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Assessment in sub-Saharan Africa: Capturing 21st century skills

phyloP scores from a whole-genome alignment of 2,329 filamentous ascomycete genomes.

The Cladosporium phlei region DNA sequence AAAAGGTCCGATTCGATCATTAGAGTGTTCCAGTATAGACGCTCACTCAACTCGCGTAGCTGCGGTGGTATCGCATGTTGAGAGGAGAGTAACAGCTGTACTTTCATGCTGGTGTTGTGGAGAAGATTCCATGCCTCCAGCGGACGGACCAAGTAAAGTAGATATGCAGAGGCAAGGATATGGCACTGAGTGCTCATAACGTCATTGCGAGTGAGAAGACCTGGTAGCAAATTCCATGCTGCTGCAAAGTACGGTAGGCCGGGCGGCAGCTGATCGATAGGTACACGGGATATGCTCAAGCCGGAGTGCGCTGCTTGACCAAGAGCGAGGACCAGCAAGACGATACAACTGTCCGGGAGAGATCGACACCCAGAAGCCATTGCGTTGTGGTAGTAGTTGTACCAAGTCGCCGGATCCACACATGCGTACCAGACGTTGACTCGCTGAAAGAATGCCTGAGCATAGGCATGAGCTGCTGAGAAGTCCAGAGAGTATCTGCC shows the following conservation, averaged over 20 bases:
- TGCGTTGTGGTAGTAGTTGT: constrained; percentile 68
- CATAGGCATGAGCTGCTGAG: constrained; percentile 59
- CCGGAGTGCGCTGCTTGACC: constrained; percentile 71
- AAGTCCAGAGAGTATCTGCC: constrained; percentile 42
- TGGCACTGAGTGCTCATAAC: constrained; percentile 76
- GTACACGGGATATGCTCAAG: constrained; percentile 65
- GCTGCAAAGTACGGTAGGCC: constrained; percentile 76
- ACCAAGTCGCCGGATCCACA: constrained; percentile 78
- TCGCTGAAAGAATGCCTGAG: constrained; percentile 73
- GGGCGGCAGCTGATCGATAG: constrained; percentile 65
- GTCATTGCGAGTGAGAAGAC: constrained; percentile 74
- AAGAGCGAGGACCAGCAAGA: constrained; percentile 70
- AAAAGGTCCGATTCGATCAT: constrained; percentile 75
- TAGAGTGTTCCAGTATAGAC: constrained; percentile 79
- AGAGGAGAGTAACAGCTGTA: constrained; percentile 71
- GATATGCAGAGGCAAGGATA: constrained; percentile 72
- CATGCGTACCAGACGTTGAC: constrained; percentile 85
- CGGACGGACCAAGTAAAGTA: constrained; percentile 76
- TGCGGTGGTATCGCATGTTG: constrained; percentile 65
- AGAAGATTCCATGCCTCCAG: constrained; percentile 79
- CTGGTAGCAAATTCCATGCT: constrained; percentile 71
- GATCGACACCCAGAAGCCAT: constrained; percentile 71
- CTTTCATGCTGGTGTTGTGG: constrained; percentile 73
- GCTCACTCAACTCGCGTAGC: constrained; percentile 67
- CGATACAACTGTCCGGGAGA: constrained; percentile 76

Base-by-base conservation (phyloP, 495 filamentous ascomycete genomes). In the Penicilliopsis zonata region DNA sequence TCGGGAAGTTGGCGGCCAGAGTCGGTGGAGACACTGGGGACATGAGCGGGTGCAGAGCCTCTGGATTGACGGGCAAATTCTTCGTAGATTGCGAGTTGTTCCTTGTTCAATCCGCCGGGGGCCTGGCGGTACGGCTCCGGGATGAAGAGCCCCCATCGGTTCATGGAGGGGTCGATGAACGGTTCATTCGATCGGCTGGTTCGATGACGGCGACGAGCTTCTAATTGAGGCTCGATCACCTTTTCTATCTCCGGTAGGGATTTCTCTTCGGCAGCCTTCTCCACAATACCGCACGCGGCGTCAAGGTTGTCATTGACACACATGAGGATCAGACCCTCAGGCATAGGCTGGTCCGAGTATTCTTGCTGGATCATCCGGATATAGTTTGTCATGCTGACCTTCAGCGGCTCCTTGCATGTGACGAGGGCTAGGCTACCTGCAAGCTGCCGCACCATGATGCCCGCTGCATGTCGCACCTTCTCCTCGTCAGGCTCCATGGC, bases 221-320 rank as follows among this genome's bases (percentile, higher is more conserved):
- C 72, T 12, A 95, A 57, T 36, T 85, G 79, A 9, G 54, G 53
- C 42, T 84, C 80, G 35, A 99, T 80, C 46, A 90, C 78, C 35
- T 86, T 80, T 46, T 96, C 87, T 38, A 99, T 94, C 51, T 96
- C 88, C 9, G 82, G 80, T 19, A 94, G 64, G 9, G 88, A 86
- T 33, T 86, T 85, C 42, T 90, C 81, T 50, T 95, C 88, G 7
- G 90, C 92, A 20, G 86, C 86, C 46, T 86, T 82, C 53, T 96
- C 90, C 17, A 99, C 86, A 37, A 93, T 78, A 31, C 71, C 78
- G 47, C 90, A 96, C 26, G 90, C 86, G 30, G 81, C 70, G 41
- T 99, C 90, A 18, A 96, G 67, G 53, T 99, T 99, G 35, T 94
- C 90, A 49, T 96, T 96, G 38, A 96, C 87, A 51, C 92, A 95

Among the myriad reports providing information and perspectives on the impact of the coronavirus pandemic on education, two have particularly stood out in terms of relevance to Africa. UNESCO’s policy brief on the “Impact of COVID-19 on children” ensures that the broader perspective on children’s lives is taken into account. And the Association for the Development of Education in Africa’s (ADEA) report on “Delivering education at home” amid COVID-19 provides detailed information about how 13 African countries have responded to the crisis. This is particularly relevant given UNESCO’s statement that around half of the total number of learners worldwide do not have access to computers or internet. The grounded approach reflected by ADEA’s rapid mapping assessments to gauge the status of learning in African nations provides us with invaluable information about the diversity of approaches and resources being used, such as radio, TV, and print, as well as internet. This pragmatic approach to finding solutions echoes our experiences conducting a baseline study in 2018 with the support of TALENT, a network focused on education alignment and learning assessment systems in sub-Saharan Africa. In what now seems like a very different time, the study demonstrated how African education systems can see adaptive and effective solutions in what already exists rather than perseverating on notions that every crisis requires new solutions.


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